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How augmented reality can cut down on shopping returns

A study has found that consumers who used AT to try products virtually are less likely to send purchases back

A Zara store in Barcelona

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With Halloween just around the corner, here’s something scary: Americans are expected to spend close to $3 billion this year on costumes, according to the National Retail Federation, many of which only get worn once. Factor in the growing number of returns spawned by the rise of e-commerce, and the environmental impact of 31 October can be frightening all on its own. 

A bit of technology could help. For the first time this year, costume company Disguise Inc. is partnering with Snapchat owner Snap Inc. on an augmented-reality lens that lets users try on costumes virtually and then order them directly from their phone. Snapchat users take a full-body photo and then browse Disguise’s Snapchat store for costumes, which they can “try on” using an AR filter that shows how the costume would look on their person before they buy it. Snapchat’s AR lenses have a history of going viral — the company only started baking in e-commerce this year — but the technology is also increasingly considered a way to reduce purchase returns and the greenhouse-gas emissions that come with them. As e-commerce becomes more common, especially for clothing, “returning is a huge problem,” says Andrew Lipsman, an analyst specializing in retail at consultancy Insider Intelligence. Last year, American shoppers returned $761 billion worth of goods, or nearly 17% of all retail sales, according to NRF. In e-commerce, where consumers don’t generally have the option of trying before they buy, return rates can exceed 20%.

Also read: Fashion industry, did you forget about sustainability again?

The transportation and logistics industry is already the biggest contributor to carbon dioxide emissions in the US, accounting for 27% of total emissions in 2020. Fashion, too, has a big footprint, accounting for up to 10% of global carbon dioxide output—more than international flights and shipping combined. The more parcels sent back to merchants, the greater those emissions.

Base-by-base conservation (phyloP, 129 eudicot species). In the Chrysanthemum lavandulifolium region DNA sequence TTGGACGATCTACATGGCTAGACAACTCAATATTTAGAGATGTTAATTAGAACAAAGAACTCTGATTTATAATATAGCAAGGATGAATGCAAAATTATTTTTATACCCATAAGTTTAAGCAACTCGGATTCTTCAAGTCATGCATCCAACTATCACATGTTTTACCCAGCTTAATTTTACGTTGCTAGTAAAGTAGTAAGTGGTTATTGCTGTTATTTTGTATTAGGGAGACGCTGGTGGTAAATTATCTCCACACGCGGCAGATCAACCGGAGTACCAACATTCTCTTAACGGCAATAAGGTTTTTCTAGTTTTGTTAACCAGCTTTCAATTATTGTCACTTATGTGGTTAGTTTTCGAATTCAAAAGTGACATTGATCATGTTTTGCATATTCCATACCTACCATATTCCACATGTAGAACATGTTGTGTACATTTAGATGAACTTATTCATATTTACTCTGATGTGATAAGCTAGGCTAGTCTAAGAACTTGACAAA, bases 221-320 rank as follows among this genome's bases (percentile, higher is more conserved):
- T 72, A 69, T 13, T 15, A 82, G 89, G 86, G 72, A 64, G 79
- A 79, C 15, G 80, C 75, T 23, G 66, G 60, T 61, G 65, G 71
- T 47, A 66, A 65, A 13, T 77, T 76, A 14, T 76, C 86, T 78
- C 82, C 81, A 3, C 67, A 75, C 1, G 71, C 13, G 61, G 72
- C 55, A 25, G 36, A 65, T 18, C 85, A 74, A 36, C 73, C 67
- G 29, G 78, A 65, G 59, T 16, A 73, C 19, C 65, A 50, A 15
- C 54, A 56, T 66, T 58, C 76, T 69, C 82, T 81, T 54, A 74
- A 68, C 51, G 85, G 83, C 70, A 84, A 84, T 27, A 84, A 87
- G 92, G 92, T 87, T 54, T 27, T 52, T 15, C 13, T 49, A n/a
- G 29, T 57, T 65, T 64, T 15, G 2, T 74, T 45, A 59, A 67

Snap may have helped normalize AR, but it’s far from alone in applying the technology to shopping. Canadian retailer Shopify also lets shoppers try things on virtually, and companies that include Amazon.com Inc., IKEA Group, and Walmart Inc. are all experimenting with letting customers use AR shopping tools to, for example, see how an armchair might look in their living room before buying it.

Beyond making e-commerce more convenient, the efforts appear to have potential. Roughly two-thirds of consumers who used AR technology to guide their shopping decision were less likely to return their purchase, according to a recent survey conducted by market research firm Alter Agents, which polled more than 4,000 shoppers in the US, the UK, France and Saudi Arabia. The survey didn’t specify which products participants bought, but industry experts say virtual try-ons work best for cosmetics at the moment, while apparel and furniture are still tricky. 

Lipsman is among those skeptical about the technology’s readiness, particularly after he failed to find a suitable couch using AR. But embracing augmented reality is “directionally right” in the search for solutions that could reduce carbon emissions caused by frequent returns, he says: “In the long term, it could be significant if it becomes useful to consumers and if it becomes a normal and routine part of how they shop.” 

Also read: L’Oréal Paris' head on how to be a 'sustainability pioneer'

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